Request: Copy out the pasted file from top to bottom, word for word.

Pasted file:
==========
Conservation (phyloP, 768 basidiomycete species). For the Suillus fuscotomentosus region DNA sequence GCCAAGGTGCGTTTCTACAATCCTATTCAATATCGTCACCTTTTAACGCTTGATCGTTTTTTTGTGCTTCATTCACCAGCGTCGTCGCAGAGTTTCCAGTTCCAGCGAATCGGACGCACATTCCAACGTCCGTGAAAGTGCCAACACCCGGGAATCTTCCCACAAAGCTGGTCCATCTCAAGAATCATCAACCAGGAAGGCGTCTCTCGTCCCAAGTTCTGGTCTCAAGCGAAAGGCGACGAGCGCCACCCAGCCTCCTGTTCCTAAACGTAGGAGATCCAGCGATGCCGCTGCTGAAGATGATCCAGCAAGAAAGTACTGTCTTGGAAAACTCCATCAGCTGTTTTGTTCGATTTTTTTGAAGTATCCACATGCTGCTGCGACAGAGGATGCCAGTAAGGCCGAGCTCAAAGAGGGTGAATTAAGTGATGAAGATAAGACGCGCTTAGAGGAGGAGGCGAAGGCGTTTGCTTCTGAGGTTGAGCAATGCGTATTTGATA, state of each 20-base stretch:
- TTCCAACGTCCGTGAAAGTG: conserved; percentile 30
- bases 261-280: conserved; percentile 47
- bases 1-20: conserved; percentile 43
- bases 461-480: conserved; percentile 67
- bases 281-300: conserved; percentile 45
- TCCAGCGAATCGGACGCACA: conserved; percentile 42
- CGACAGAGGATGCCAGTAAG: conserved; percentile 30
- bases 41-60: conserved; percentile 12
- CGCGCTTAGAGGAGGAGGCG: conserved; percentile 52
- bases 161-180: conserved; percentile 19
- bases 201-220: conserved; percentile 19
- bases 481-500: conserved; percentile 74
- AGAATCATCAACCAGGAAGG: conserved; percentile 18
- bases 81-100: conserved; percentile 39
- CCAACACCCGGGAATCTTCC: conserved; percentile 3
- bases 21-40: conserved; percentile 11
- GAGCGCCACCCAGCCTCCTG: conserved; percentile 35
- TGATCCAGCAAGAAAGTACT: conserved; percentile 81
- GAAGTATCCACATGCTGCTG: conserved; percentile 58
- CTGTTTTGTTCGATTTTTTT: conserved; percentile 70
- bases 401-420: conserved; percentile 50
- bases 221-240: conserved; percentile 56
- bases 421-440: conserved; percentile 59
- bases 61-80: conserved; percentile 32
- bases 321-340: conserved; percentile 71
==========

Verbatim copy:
Conservation (phyloP, 768 basidiomycete species). For the Suillus fuscotomentosus region DNA sequence GCCAAGGTGCGTTTCTACAATCCTATTCAATATCGTCACCTTTTAACGCTTGATCGTTTTTTTGTGCTTCATTCACCAGCGTCGTCGCAGAGTTTCCAGTTCCAGCGAATCGGACGCACATTCCAACGTCCGTGAAAGTGCCAACACCCGGGAATCTTCCCACAAAGCTGGTCCATCTCAAGAATCATCAACCAGGAAGGCGTCTCTCGTCCCAAGTTCTGGTCTCAAGCGAAAGGCGACGAGCGCCACCCAGCCTCCTGTTCCTAAACGTAGGAGATCCAGCGATGCCGCTGCTGAAGATGATCCAGCAAGAAAGTACTGTCTTGGAAAACTCCATCAGCTGTTTTGTTCGATTTTTTTGAAGTATCCACATGCTGCTGCGACAGAGGATGCCAGTAAGGCCGAGCTCAAAGAGGGTGAATTAAGTGATGAAGATAAGACGCGCTTAGAGGAGGAGGCGAAGGCGTTTGCTTCTGAGGTTGAGCAATGCGTATTTGATA, state of each 20-base stretch:
- TTCCAACGTCCGTGAAAGTG: conserved; percentile 30
- bases 261-280: conserved; percentile 47
- bases 1-20: conserved; percentile 43
- bases 461-480: conserved; percentile 67
- bases 281-300: conserved; percentile 45
- TCCAGCGAATCGGACGCACA: conserved; percentile 42
- CGACAGAGGATGCCAGTAAG: conserved; percentile 30
- bases 41-60: conserved; percentile 12
- CGCGCTTAGAGGAGGAGGCG: conserved; percentile 52
- bases 161-180: conserved; percentile 19
- bases 201-220: conserved; percentile 19
- bases 481-500: conserved; percentile 74
- AGAATCATCAACCAGGAAGG: conserved; percentile 18
- bases 81-100: conserved; percentile 39
- CCAACACCCGGGAATCTTCC: conserved; percentile 3
- bases 21-40: conserved; percentile 11
- GAGCGCCACCCAGCCTCCTG: conserved; percentile 35
- TGATCCAGCAAGAAAGTACT: conserved; percentile 81
- GAAGTATCCACATGCTGCTG: conserved; percentile 58
- CTGTTTTGTTCGATTTTTTT: conserved; percentile 70
- bases 401-420: conserved; percentile 50
- bases 221-240: conserved; percentile 56
- bases 421-440: conserved; percentile 59
- bases 61-80: conserved; percentile 32
- bases 321-340: conserved; percentile 71